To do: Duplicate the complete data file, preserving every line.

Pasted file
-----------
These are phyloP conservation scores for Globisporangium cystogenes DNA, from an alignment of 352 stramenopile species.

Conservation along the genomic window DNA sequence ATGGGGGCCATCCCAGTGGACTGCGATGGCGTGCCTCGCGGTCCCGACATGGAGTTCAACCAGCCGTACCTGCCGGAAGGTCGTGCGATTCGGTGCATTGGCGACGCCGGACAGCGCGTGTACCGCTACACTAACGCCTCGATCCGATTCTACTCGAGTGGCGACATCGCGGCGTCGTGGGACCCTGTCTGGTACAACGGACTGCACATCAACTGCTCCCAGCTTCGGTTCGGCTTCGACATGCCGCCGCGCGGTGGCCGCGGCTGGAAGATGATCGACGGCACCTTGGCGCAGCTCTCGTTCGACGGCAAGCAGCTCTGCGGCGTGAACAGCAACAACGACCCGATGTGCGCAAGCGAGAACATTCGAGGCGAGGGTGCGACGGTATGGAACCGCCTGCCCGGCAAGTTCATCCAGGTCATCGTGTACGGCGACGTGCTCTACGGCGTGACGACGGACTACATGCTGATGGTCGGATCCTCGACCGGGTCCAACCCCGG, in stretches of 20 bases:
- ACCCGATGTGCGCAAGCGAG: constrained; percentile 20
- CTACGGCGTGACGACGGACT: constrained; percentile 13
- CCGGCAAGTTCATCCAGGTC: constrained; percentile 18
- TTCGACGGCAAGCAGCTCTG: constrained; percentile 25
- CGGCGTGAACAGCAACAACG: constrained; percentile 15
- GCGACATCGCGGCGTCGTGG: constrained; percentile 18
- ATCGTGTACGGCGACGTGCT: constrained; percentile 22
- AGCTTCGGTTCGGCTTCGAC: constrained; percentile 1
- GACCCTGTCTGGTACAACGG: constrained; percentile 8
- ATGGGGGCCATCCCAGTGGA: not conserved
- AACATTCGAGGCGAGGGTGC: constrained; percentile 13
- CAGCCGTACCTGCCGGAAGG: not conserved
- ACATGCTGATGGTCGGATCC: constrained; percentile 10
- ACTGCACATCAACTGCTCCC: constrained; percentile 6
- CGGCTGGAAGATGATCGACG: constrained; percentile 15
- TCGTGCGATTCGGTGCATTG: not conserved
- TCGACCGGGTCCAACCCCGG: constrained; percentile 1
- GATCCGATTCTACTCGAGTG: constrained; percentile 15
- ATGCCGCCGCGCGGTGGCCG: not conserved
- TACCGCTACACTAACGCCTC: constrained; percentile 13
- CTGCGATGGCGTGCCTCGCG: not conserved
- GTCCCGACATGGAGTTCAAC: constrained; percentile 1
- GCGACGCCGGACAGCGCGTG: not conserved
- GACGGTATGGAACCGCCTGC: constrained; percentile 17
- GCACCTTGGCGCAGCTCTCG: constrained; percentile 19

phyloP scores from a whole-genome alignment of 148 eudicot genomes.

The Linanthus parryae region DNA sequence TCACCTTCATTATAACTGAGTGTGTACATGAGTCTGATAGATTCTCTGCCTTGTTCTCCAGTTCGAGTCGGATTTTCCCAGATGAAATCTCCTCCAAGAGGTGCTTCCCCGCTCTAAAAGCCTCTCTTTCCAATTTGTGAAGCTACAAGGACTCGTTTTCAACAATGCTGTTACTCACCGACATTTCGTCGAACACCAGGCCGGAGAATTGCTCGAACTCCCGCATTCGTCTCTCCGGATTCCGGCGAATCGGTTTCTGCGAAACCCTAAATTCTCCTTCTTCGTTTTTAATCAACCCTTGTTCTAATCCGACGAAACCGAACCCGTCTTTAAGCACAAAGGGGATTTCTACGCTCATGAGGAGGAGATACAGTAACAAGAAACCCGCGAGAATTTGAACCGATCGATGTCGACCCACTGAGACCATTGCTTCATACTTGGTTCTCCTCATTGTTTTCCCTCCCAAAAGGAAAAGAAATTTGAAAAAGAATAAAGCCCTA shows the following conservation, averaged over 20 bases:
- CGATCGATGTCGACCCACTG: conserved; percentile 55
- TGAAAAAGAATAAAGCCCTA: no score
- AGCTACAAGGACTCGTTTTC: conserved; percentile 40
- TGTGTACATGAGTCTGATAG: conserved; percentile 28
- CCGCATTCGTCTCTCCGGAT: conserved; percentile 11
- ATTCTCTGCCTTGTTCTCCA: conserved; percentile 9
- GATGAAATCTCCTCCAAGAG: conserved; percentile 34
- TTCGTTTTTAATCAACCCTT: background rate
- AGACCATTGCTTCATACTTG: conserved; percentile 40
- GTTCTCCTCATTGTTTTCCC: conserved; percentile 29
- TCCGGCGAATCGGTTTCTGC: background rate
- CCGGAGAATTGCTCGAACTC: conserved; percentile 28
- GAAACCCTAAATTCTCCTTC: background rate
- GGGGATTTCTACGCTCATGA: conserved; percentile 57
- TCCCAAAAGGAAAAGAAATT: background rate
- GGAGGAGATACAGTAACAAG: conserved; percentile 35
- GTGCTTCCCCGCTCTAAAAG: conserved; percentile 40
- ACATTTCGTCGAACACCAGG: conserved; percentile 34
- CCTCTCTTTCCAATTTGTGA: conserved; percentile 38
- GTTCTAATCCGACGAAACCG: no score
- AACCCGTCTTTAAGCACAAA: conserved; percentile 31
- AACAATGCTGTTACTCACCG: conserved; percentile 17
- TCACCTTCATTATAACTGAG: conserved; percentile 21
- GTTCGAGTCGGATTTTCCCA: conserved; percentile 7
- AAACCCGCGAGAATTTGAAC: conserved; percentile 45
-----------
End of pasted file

These are phyloP conservation scores for Globisporangium cystogenes DNA, from an alignment of 352 stramenopile species.

Conservation along the genomic window DNA sequence ATGGGGGCCATCCCAGTGGACTGCGATGGCGTGCCTCGCGGTCCCGACATGGAGTTCAACCAGCCGTACCTGCCGGAAGGTCGTGCGATTCGGTGCATTGGCGACGCCGGACAGCGCGTGTACCGCTACACTAACGCCTCGATCCGATTCTACTCGAGTGGCGACATCGCGGCGTCGTGGGACCCTGTCTGGTACAACGGACTGCACATCAACTGCTCCCAGCTTCGGTTCGGCTTCGACATGCCGCCGCGCGGTGGCCGCGGCTGGAAGATGATCGACGGCACCTTGGCGCAGCTCTCGTTCGACGGCAAGCAGCTCTGCGGCGTGAACAGCAACAACGACCCGATGTGCGCAAGCGAGAACATTCGAGGCGAGGGTGCGACGGTATGGAACCGCCTGCCCGGCAAGTTCATCCAGGTCATCGTGTACGGCGACGTGCTCTACGGCGTGACGACGGACTACATGCTGATGGTCGGATCCTCGACCGGGTCCAACCCCGG, in stretches of 20 bases:
- ACCCGATGTGCGCAAGCGAG: constrained; percentile 20
- CTACGGCGTGACGACGGACT: constrained; percentile 13
- CCGGCAAGTTCATCCAGGTC: constrained; percentile 18
- TTCGACGGCAAGCAGCTCTG: constrained; percentile 25
- CGGCGTGAACAGCAACAACG: constrained; percentile 15
- GCGACATCGCGGCGTCGTGG: constrained; percentile 18
- ATCGTGTACGGCGACGTGCT: constrained; percentile 22
- AGCTTCGGTTCGGCTTCGAC: constrained; percentile 1
- GACCCTGTCTGGTACAACGG: constrained; percentile 8
- ATGGGGGCCATCCCAGTGGA: not conserved
- AACATTCGAGGCGAGGGTGC: constrained; percentile 13
- CAGCCGTACCTGCCGGAAGG: not conserved
- ACATGCTGATGGTCGGATCC: constrained; percentile 10
- ACTGCACATCAACTGCTCCC: constrained; percentile 6
- CGGCTGGAAGATGATCGACG: constrained; percentile 15
- TCGTGCGATTCGGTGCATTG: not conserved
- TCGACCGGGTCCAACCCCGG: constrained; percentile 1
- GATCCGATTCTACTCGAGTG: constrained; percentile 15
- ATGCCGCCGCGCGGTGGCCG: not conserved
- TACCGCTACACTAACGCCTC: constrained; percentile 13
- CTGCGATGGCGTGCCTCGCG: not conserved
- GTCCCGACATGGAGTTCAAC: constrained; percentile 1
- GCGACGCCGGACAGCGCGTG: not conserved
- GACGGTATGGAACCGCCTGC: constrained; percentile 17
- GCACCTTGGCGCAGCTCTCG: constrained; percentile 19

phyloP scores from a whole-genome alignment of 148 eudicot genomes.

The Linanthus parryae region DNA sequence TCACCTTCATTATAACTGAGTGTGTACATGAGTCTGATAGATTCTCTGCCTTGTTCTCCAGTTCGAGTCGGATTTTCCCAGATGAAATCTCCTCCAAGAGGTGCTTCCCCGCTCTAAAAGCCTCTCTTTCCAATTTGTGAAGCTACAAGGACTCGTTTTCAACAATGCTGTTACTCACCGACATTTCGTCGAACACCAGGCCGGAGAATTGCTCGAACTCCCGCATTCGTCTCTCCGGATTCCGGCGAATCGGTTTCTGCGAAACCCTAAATTCTCCTTCTTCGTTTTTAATCAACCCTTGTTCTAATCCGACGAAACCGAACCCGTCTTTAAGCACAAAGGGGATTTCTACGCTCATGAGGAGGAGATACAGTAACAAGAAACCCGCGAGAATTTGAACCGATCGATGTCGACCCACTGAGACCATTGCTTCATACTTGGTTCTCCTCATTGTTTTCCCTCCCAAAAGGAAAAGAAATTTGAAAAAGAATAAAGCCCTA shows the following conservation, averaged over 20 bases:
- CGATCGATGTCGACCCACTG: conserved; percentile 55
- TGAAAAAGAATAAAGCCCTA: no score
- AGCTACAAGGACTCGTTTTC: conserved; percentile 40
- TGTGTACATGAGTCTGATAG: conserved; percentile 28
- CCGCATTCGTCTCTCCGGAT: conserved; percentile 11
- ATTCTCTGCCTTGTTCTCCA: conserved; percentile 9
- GATGAAATCTCCTCCAAGAG: conserved; percentile 34
- TTCGTTTTTAATCAACCCTT: background rate
- AGACCATTGCTTCATACTTG: conserved; percentile 40
- GTTCTCCTCATTGTTTTCCC: conserved; percentile 29
- TCCGGCGAATCGGTTTCTGC: background rate
- CCGGAGAATTGCTCGAACTC: conserved; percentile 28
- GAAACCCTAAATTCTCCTTC: background rate
- GGGGATTTCTACGCTCATGA: conserved; percentile 57
- TCCCAAAAGGAAAAGAAATT: background rate
- GGAGGAGATACAGTAACAAG: conserved; percentile 35
- GTGCTTCCCCGCTCTAAAAG: conserved; percentile 40
- ACATTTCGTCGAACACCAGG: conserved; percentile 34
- CCTCTCTTTCCAATTTGTGA: conserved; percentile 38
- GTTCTAATCCGACGAAACCG: no score
- AACCCGTCTTTAAGCACAAA: conserved; percentile 31
- AACAATGCTGTTACTCACCG: conserved; percentile 17
- TCACCTTCATTATAACTGAG: conserved; percentile 21
- GTTCGAGTCGGATTTTCCCA: conserved; percentile 7
- AAACCCGCGAGAATTTGAAC: conserved; percentile 45